The Land That God Forgot, Part Three

EAT_Pearsonville_1999

The No Name Trailer Park, Pearsonville, California – April 1999

Driving through the Mojave is like passing through successive layers of California history. There are haunted places where nothing has changed in decades: little mom & pop motels quietly disintegrating, ruined roads that lead to contaminated sites, dormant volcanoes and lost fortunes. The landscape is stripped of everything we take for granted: trees, houses, roads & bridges – and the raw earth is revealed in geologic time, littered with broken dreams.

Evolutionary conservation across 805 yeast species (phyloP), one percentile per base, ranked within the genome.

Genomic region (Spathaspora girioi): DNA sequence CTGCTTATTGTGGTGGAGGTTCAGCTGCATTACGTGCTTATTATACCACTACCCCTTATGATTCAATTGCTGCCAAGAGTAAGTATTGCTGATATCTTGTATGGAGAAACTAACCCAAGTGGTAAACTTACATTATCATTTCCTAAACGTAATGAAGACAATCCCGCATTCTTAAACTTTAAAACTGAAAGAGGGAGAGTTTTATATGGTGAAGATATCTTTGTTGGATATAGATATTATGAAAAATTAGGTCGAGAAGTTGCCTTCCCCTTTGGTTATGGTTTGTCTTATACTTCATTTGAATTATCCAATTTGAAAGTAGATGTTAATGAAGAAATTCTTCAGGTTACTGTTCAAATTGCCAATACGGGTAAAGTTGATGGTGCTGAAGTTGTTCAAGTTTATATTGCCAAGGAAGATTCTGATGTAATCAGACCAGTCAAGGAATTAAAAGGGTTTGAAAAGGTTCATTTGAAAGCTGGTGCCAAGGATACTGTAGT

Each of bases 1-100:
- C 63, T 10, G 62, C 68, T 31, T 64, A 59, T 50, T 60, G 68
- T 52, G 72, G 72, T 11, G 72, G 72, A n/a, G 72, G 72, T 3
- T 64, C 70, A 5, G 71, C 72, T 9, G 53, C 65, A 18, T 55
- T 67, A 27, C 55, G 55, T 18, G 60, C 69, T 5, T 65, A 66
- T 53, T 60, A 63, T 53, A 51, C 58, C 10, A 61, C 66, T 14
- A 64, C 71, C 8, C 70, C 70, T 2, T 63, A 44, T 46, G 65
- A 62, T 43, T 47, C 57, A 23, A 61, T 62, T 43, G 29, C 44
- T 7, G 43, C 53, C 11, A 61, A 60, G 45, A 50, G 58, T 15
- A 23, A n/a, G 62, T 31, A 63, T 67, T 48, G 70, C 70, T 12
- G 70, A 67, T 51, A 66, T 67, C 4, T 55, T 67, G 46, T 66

I was driving north through the upper Mojave Desert on my way to Nevada when I came across the No Name Trailer Park on the west side of I-395, the highway itself a relic. Blasted airstream trailers littered the property and the EAT sign, the only remains of another defunct roadside diner, rose like a monument, into the desert sky.

I had my reliable Mamiya 645 with me, and this image was shot on Kodak TMY 400 using a polarizer and an R25 to kick the clouds off the sky. Let me know if you’d like a print.

About John Durant

Professional photographer in California
This entry was posted in American Photographic Artists, Kodak T-Max, Kodak TMY, Mojave Desert, Owens Valley, Pearsonville, Sierra Nevada and tagged , , , , , , , , , , , , , . Bookmark the permalink.

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